The difference between critical illness and life insurance

5 minutes

Critical illness cover and life insurance are two of the most common ways people choose to financially protect their family should the worst happen. 

But while the two types of cover offer similar benefits, they are different in a number of ways. In this guide, we explore the differences between critical illness cover and life insurance to help you decide which is the right type of cover for you and your loved ones. 

Critical illness and life insurance can financially protect your family if the worst happens.

What is critical illness cover? 

Critical illness cover is a type of insurance that will pay a one off payment to help you protect your home, family and lifestyle, giving you peace of mind that your dependants won’t struggle if you should happen to be suffering from a serious illness that stops you from working.

It differs from life insurance in that it can pay out while you are still alive. 

This one-off payment can be used to cover various expenses. It could cover your mortgage or medical fees if you were left unable to work, for example. Critical illness cover insures you against many life-changing conditions. Depending on your policy, these can include, among others: 

  • Cancer
  • Heart disease
  • Strokes
  • Alzheimer's disease
  • Kidney failure

A payout is most commonly made when a patient has been diagnosed with a qualifying condition, unlike life insurance, which is paid out after the policyholder has passed away. 

What’s the difference between critical illness cover and life insurance? 

The key difference between life insurance and critical illness cover is the circumstances in which a policy is paid out. Life insurance policies make a one-off payment to your loved ones after you pass away. With critical illness insurance, the payment is made to you while you’re still alive, but have been diagnosed with a serious medical condition that meets your insurer’s defined definition. 

Critical illness cover can:

  • Pay out while you're still alive following a serious medical diagnosis.
  • Cover a wide variety of illnesses and disabilities, from cancer to multiple sclerosis and loss of speech. But exclusions apply to each policy, so always check the conditions you are covered for in your policy documents.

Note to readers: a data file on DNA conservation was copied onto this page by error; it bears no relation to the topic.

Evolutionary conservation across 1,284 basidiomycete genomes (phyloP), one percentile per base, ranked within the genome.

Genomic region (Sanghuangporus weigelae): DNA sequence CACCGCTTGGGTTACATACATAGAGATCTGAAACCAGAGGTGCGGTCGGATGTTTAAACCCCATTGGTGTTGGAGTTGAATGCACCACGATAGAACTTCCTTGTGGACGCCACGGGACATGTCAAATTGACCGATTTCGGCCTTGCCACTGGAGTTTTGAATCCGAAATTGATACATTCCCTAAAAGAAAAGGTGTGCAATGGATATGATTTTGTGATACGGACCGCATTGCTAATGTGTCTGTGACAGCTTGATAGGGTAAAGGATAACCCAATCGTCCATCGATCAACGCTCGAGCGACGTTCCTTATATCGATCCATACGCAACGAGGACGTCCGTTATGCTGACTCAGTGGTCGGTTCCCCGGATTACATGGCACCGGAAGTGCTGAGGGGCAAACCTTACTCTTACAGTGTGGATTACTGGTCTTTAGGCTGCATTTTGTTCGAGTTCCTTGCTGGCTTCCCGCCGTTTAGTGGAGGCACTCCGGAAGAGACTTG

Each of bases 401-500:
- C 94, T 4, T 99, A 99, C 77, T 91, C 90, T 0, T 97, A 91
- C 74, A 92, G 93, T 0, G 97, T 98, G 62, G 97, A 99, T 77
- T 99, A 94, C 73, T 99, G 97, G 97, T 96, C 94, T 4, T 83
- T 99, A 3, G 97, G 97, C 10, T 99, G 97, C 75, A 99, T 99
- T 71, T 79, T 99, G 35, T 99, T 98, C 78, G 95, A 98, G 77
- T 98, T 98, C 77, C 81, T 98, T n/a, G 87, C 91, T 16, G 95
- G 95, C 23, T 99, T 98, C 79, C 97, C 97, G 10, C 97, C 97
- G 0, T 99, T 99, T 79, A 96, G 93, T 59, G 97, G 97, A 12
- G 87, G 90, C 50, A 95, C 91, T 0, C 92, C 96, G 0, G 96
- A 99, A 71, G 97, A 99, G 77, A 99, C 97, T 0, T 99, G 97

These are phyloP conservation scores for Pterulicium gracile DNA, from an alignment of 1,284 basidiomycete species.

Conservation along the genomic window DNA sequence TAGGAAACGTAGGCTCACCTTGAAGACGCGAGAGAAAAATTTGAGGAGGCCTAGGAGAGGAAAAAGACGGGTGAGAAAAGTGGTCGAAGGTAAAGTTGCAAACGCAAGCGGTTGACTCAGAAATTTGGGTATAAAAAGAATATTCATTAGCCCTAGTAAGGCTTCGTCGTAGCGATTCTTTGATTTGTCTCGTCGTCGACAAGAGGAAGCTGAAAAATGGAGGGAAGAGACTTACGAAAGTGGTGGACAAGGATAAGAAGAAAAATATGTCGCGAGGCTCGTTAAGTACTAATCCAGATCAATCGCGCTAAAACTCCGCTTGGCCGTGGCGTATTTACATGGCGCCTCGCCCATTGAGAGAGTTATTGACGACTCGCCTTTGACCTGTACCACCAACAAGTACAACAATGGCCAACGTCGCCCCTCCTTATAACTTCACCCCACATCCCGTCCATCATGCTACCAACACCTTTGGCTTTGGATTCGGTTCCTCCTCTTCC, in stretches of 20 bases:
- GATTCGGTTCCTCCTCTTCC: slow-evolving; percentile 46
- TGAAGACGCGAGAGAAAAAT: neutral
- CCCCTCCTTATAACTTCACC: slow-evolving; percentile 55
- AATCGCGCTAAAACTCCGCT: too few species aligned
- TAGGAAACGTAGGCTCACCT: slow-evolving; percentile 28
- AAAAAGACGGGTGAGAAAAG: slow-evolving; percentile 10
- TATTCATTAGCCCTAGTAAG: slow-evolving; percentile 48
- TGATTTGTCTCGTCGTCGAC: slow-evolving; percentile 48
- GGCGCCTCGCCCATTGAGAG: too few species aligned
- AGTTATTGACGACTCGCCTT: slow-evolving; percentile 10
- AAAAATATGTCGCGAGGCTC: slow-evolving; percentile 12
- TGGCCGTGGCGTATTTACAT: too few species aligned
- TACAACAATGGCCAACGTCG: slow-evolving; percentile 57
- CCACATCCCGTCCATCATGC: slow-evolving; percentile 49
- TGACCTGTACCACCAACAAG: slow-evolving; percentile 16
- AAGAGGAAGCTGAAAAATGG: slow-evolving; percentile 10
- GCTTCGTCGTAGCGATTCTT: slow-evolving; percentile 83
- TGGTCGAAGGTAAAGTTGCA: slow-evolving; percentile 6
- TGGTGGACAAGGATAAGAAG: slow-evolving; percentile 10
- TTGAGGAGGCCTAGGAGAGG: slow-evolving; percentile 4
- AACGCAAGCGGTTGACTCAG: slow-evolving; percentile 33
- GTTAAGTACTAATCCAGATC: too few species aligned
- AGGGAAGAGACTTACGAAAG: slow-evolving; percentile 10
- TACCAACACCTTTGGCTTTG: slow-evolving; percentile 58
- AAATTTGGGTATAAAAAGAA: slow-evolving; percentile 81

• Make up for a sudden drop in your income, ensuring bills can still be paid if you need to leave work.
  • Support people with or without dependants, as you'll still be around to benefit from the lump sum.
  • Be used to cover multiple costs, including everything from household expenses to necessary property adjustments caused by an illness, such as the need to install wheelchair access.

Life insurance can:

  • Provide a one-off payment to your family if you pass away within the policy term. This is different to standalone critical illness cover, which pays out during your lifetime.
  • Be subject to certain restrictions. For example, a claim may be turned down if you pass away following direct involvement in criminality or failed to reveal an existing medical condition.
  • Come in different forms. You can choose level cover, where the premiums and amount covered are fixed. Another option is decreasing cover, where although your premiums are fixed, the potential lump sum reduces over the policy term, often in line with your circumstances.

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How much does critical illness cover cost? 

No two critical illness policies will be the same, and the price you pay will depend on your personal circumstances. Critical illness premiums are generally lower the younger and healthier you are. However, along with your current health and age, they depend on other personal factors, such as your:

  • Family medical history.
  • Desired level of cover, plus the policy type and length.
  • Job type, and the level of risk it poses.
  • Lifestyle. For example, whether you're a smoker.

Can you buy critical illness cover without life insurance?

Estimating the financial impact of your death or a serious medical condition can help you determine whether critical illness or life insurance would be beneficial. Both products offer valuable protection under difficult circumstances. However, they’re ultimately designed with different purposes in mind.

Combining the two may prove more convenient and cost-effective if you’re planning to buy both forms of protection. However, your decision to buy standalone critical illness cover or a combined policy may ultimately come down to your family situation – and whether you need to provide for dependants after you’re gone.

Speak to an adviser if you’re unsure about the type of insurance that’s right for you – and always research prices and exclusions to ensure you have access to a policy that suits your needs.

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